Image: Tom Weilenmann
Just for the record, the term ‘octopodes’ should be used to describe several different groups or species of octopus. To describe a group of the same species of octopus, the correct term is the slightly unattractive ‘octopuses’. And as for the term octopi, well, it isn’t even considered a real word! So that’s that cleared up.
‘Just when you thought it was safe to get back into the water’ seems a somewhat trite opening. But whatever the preamble, there remains another reason to watch your step when traipsing through the shallows of north Australia and Southeast Asia, albeit one that is a good deal more aesthetically pleasing than the ugly stonefish: the blue-ringed octopus.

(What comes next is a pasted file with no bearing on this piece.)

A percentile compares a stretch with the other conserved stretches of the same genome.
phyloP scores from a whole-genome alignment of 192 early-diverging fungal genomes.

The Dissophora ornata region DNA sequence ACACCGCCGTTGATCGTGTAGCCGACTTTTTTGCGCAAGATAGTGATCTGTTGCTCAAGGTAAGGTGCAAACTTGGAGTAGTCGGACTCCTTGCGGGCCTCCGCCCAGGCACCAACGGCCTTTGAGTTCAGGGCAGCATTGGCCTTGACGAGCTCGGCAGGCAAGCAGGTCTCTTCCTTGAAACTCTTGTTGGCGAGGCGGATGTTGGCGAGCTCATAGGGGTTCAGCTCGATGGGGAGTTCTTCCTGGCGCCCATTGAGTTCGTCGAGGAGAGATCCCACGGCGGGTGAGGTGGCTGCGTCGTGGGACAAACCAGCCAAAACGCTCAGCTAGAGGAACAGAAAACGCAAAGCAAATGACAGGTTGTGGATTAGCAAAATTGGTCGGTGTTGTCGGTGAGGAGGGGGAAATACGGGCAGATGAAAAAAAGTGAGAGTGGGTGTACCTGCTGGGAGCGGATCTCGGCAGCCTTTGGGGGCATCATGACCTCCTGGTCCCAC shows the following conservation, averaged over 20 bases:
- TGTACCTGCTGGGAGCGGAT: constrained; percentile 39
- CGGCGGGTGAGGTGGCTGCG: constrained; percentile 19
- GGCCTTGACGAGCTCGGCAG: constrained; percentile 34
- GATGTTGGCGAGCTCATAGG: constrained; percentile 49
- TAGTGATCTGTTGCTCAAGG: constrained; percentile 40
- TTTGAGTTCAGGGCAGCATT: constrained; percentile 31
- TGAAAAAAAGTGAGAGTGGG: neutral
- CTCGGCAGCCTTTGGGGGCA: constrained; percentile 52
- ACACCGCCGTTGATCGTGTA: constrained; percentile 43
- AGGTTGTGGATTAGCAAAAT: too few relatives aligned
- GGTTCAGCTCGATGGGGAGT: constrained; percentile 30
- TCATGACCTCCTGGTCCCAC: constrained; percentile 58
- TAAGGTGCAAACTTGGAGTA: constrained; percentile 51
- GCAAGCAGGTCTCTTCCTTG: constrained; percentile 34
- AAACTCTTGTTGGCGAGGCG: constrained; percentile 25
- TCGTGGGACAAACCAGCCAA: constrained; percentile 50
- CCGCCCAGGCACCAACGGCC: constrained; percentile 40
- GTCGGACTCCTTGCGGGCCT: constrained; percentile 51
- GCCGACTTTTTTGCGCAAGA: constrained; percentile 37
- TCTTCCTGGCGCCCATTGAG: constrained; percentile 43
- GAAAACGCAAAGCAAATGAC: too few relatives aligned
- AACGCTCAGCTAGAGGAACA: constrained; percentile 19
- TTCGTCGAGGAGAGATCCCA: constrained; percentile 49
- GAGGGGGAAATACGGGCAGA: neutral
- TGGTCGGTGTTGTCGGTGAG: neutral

Image: Stephen Childs
Beautiful and delicate as the coral itself, the four known species of blue-ringed octopus are largely nocturnal, spending their days nestled like land mines in makeshift nests – usually sea shells, but since the advent of man, these flexible invertebrates have made fruitful use of bottles and also cans. Unlike many sea creatures its size (the largest grow to about 57cm), the blue-ringed octopus has been known to become quite aggressive when its seclusion is disturbed – say, by the foot of a clumsy human. It will retract its arms to make its sharp beak protrude in an attempt to discharge one of nature’s most deadly poisons – the deadly toxin tetradodoxin.